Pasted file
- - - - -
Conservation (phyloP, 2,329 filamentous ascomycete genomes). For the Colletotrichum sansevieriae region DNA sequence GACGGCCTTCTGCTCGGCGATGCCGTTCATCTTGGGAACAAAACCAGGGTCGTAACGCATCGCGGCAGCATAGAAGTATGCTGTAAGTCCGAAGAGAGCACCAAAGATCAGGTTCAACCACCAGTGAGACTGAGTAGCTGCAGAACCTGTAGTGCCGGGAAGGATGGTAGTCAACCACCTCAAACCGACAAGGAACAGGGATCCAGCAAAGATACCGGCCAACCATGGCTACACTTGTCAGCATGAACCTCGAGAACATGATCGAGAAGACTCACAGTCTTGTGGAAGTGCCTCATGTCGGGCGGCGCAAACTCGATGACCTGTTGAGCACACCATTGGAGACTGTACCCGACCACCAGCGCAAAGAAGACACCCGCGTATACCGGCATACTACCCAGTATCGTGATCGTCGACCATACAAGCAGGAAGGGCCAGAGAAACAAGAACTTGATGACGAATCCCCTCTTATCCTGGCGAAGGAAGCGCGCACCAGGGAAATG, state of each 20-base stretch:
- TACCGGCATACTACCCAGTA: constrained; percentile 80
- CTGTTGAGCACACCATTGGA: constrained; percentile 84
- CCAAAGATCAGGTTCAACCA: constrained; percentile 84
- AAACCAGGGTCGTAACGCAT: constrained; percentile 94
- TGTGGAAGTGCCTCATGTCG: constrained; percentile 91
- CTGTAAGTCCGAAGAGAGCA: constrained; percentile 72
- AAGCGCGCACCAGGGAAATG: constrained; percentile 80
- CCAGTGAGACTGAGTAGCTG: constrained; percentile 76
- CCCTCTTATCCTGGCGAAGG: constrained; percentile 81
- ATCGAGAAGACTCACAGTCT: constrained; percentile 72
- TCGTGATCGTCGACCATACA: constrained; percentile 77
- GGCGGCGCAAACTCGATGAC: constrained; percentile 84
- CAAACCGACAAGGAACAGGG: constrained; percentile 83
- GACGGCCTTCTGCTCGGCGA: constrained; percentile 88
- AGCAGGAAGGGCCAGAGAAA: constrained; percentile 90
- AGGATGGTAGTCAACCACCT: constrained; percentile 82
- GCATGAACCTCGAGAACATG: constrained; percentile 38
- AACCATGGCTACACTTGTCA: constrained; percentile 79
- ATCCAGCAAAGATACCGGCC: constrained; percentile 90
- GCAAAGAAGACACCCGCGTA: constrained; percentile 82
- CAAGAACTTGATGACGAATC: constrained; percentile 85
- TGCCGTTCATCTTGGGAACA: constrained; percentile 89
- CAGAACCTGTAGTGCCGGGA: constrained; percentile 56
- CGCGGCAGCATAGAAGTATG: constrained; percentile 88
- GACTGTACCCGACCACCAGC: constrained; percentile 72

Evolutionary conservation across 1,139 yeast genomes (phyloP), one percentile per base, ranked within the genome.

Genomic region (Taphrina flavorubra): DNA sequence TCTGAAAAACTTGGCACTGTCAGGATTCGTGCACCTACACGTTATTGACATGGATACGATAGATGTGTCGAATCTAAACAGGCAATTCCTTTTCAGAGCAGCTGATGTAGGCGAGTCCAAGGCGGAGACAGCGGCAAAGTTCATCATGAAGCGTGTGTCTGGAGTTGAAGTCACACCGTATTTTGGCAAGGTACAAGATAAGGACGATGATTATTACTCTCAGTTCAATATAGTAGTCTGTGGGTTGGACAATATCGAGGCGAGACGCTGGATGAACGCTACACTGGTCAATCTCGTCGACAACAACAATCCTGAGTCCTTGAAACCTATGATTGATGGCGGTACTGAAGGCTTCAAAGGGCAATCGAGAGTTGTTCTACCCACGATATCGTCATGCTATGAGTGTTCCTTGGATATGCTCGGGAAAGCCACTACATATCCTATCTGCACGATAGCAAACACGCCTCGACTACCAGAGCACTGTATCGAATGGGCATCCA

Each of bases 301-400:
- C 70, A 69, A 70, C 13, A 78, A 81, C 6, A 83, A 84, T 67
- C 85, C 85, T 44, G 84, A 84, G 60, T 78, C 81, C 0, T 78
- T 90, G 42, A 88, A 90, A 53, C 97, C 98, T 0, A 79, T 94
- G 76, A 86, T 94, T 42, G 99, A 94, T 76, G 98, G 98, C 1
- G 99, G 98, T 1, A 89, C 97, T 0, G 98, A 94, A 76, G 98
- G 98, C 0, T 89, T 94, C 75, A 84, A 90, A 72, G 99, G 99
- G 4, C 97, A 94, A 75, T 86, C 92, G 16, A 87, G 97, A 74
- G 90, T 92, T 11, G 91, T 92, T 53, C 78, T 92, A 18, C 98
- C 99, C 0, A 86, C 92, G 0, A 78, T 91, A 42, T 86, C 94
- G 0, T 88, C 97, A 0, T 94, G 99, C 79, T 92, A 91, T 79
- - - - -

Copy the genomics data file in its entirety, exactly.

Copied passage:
Conservation (phyloP, 2,329 filamentous ascomycete genomes). For the Colletotrichum sansevieriae region DNA sequence GACGGCCTTCTGCTCGGCGATGCCGTTCATCTTGGGAACAAAACCAGGGTCGTAACGCATCGCGGCAGCATAGAAGTATGCTGTAAGTCCGAAGAGAGCACCAAAGATCAGGTTCAACCACCAGTGAGACTGAGTAGCTGCAGAACCTGTAGTGCCGGGAAGGATGGTAGTCAACCACCTCAAACCGACAAGGAACAGGGATCCAGCAAAGATACCGGCCAACCATGGCTACACTTGTCAGCATGAACCTCGAGAACATGATCGAGAAGACTCACAGTCTTGTGGAAGTGCCTCATGTCGGGCGGCGCAAACTCGATGACCTGTTGAGCACACCATTGGAGACTGTACCCGACCACCAGCGCAAAGAAGACACCCGCGTATACCGGCATACTACCCAGTATCGTGATCGTCGACCATACAAGCAGGAAGGGCCAGAGAAACAAGAACTTGATGACGAATCCCCTCTTATCCTGGCGAAGGAAGCGCGCACCAGGGAAATG, state of each 20-base stretch:
- TACCGGCATACTACCCAGTA: constrained; percentile 80
- CTGTTGAGCACACCATTGGA: constrained; percentile 84
- CCAAAGATCAGGTTCAACCA: constrained; percentile 84
- AAACCAGGGTCGTAACGCAT: constrained; percentile 94
- TGTGGAAGTGCCTCATGTCG: constrained; percentile 91
- CTGTAAGTCCGAAGAGAGCA: constrained; percentile 72
- AAGCGCGCACCAGGGAAATG: constrained; percentile 80
- CCAGTGAGACTGAGTAGCTG: constrained; percentile 76
- CCCTCTTATCCTGGCGAAGG: constrained; percentile 81
- ATCGAGAAGACTCACAGTCT: constrained; percentile 72
- TCGTGATCGTCGACCATACA: constrained; percentile 77
- GGCGGCGCAAACTCGATGAC: constrained; percentile 84
- CAAACCGACAAGGAACAGGG: constrained; percentile 83
- GACGGCCTTCTGCTCGGCGA: constrained; percentile 88
- AGCAGGAAGGGCCAGAGAAA: constrained; percentile 90
- AGGATGGTAGTCAACCACCT: constrained; percentile 82
- GCATGAACCTCGAGAACATG: constrained; percentile 38
- AACCATGGCTACACTTGTCA: constrained; percentile 79
- ATCCAGCAAAGATACCGGCC: constrained; percentile 90
- GCAAAGAAGACACCCGCGTA: constrained; percentile 82
- CAAGAACTTGATGACGAATC: constrained; percentile 85
- TGCCGTTCATCTTGGGAACA: constrained; percentile 89
- CAGAACCTGTAGTGCCGGGA: constrained; percentile 56
- CGCGGCAGCATAGAAGTATG: constrained; percentile 88
- GACTGTACCCGACCACCAGC: constrained; percentile 72

Evolutionary conservation across 1,139 yeast genomes (phyloP), one percentile per base, ranked within the genome.

Genomic region (Taphrina flavorubra): DNA sequence TCTGAAAAACTTGGCACTGTCAGGATTCGTGCACCTACACGTTATTGACATGGATACGATAGATGTGTCGAATCTAAACAGGCAATTCCTTTTCAGAGCAGCTGATGTAGGCGAGTCCAAGGCGGAGACAGCGGCAAAGTTCATCATGAAGCGTGTGTCTGGAGTTGAAGTCACACCGTATTTTGGCAAGGTACAAGATAAGGACGATGATTATTACTCTCAGTTCAATATAGTAGTCTGTGGGTTGGACAATATCGAGGCGAGACGCTGGATGAACGCTACACTGGTCAATCTCGTCGACAACAACAATCCTGAGTCCTTGAAACCTATGATTGATGGCGGTACTGAAGGCTTCAAAGGGCAATCGAGAGTTGTTCTACCCACGATATCGTCATGCTATGAGTGTTCCTTGGATATGCTCGGGAAAGCCACTACATATCCTATCTGCACGATAGCAAACACGCCTCGACTACCAGAGCACTGTATCGAATGGGCATCCA

Each of bases 301-400:
- C 70, A 69, A 70, C 13, A 78, A 81, C 6, A 83, A 84, T 67
- C 85, C 85, T 44, G 84, A 84, G 60, T 78, C 81, C 0, T 78
- T 90, G 42, A 88, A 90, A 53, C 97, C 98, T 0, A 79, T 94
- G 76, A 86, T 94, T 42, G 99, A 94, T 76, G 98, G 98, C 1
- G 99, G 98, T 1, A 89, C 97, T 0, G 98, A 94, A 76, G 98
- G 98, C 0, T 89, T 94, C 75, A 84, A 90, A 72, G 99, G 99
- G 4, C 97, A 94, A 75, T 86, C 92, G 16, A 87, G 97, A 74
- G 90, T 92, T 11, G 91, T 92, T 53, C 78, T 92, A 18, C 98
- C 99, C 0, A 86, C 92, G 0, A 78, T 91, A 42, T 86, C 94
- G 0, T 88, C 97, A 0, T 94, G 99, C 79, T 92, A 91, T 79